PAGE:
Olympics organizers tell winners NOT to bite their medals on stage when posing for photos – because they’re actually made from recycled cell phones!
The win must taste pretty good — or at least it seems that way every time an Olympic winner bites their medal while posing for photos on the podium.
Now the organizers of the Tokyo 2020 Olympics have taken to Twitter to remind athletes that the medals “are not edible and are actually made from recycled electronic devices donated by the Japanese public.”
“So you don’t have to bite them… but we know you still do,” the cheeky tweet read.
With the Games taking place amid rising Covid numbers in Japan, the friendly advice came as overjoyed athletes from many countries copied the ancient tradition of taking a bite.
Britain’s Adam Peaty and Tom Daley each took a bite out of their gold medals, while the stars of Team USA and the entire Estonian fencing team all followed suit.
Team Great Britain’s Adam Peaty, 26, bit his gold medal after winning the 100m breaststroke on day three of the Tokyo Games
But maybe they wouldn’t if they realized how many pairs of hands their medals have endured. The Tokyo 2020 Medal Project took two years of national effort to collect enough gadgets to produce approximately 5,000 gold, silver and bronze medals to be awarded during the Olympics.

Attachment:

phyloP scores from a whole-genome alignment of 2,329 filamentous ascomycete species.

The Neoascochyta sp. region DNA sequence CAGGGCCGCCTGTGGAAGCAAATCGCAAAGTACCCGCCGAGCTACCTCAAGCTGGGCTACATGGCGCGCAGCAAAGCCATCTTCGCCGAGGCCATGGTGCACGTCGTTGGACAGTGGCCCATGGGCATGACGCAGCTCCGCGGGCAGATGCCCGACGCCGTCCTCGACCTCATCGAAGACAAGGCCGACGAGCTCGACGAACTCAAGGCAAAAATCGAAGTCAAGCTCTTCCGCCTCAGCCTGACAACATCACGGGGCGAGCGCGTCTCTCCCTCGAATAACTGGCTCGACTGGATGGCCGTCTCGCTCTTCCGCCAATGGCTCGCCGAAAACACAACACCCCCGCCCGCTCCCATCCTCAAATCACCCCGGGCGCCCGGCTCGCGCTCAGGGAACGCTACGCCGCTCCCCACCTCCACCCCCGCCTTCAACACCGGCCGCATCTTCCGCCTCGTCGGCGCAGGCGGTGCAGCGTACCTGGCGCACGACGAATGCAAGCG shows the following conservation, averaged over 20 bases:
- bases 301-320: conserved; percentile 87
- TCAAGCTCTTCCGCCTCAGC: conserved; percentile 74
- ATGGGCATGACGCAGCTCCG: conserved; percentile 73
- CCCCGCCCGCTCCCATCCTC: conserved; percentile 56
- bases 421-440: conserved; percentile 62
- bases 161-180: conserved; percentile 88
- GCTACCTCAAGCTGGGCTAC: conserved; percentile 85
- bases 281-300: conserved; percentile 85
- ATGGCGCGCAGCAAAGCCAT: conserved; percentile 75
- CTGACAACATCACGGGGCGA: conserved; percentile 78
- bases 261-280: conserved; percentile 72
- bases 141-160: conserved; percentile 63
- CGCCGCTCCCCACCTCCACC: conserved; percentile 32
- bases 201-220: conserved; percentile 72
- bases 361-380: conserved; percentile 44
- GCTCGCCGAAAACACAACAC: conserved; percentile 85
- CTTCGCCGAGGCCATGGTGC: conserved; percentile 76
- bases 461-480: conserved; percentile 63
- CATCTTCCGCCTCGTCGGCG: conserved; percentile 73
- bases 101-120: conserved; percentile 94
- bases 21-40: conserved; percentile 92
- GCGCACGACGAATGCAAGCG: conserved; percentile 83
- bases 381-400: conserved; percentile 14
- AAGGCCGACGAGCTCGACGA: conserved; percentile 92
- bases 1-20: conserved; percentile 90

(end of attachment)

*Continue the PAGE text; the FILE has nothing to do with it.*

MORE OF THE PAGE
The recycling campaign yielded a total of 32 kg of gold, 3,492.7 kg of silver and 2,199.9 kg of bronze from nearly 80 tons of old mobile phones, laptops and other devices.
Biting into gold dates back to World War I before the 1904 Olympics awarded the first solid gold medal. The last in 1912.
Team Italy’s Luigui Samele, 34, takes a bite of the silver medal he won in the men’s individual final Saber competition
Anastasija Zolotic, 18, poses on the podium after winning the first Olympic gold for women’s taekwondo for her country. Gold medalist Lee Kiefer, 27, of Team USA bit her medal during a women’s individual foil screen victory ceremony
Team Estonia poses at the awards ceremony of the women’s Epee Team competition after the fencing events in Tokyo. From left to right: gold medalists Julia Beljajeva, Irina Embrich, Erika Kirpu and Katrina Lehis
Traders bit into the metal to test its authenticity. Since gold is soft and malleable, the metal was probably real when a bite left nicks.
Modern Olympic medals are more like fool’s gold (they’re made of just one percent gold), and Olympians would break their teeth if they actually tried the bite test.
The drill has become more of a photo-worthy, medal-winning moment and was a trending podium pose at the Tokyo Games.
“It has become an obsession for the photographers,” Olympic historian David Wallechinsky said CNN.
“I think they see it as an iconic shot, as something you can probably sell. I don’t think the athletes would probably do it alone.’
Tokyo 2020 organizers took to Twitter to remind athletes that “the medals are not edible” as they are made from recycled electronic devices donated by the Japanese public.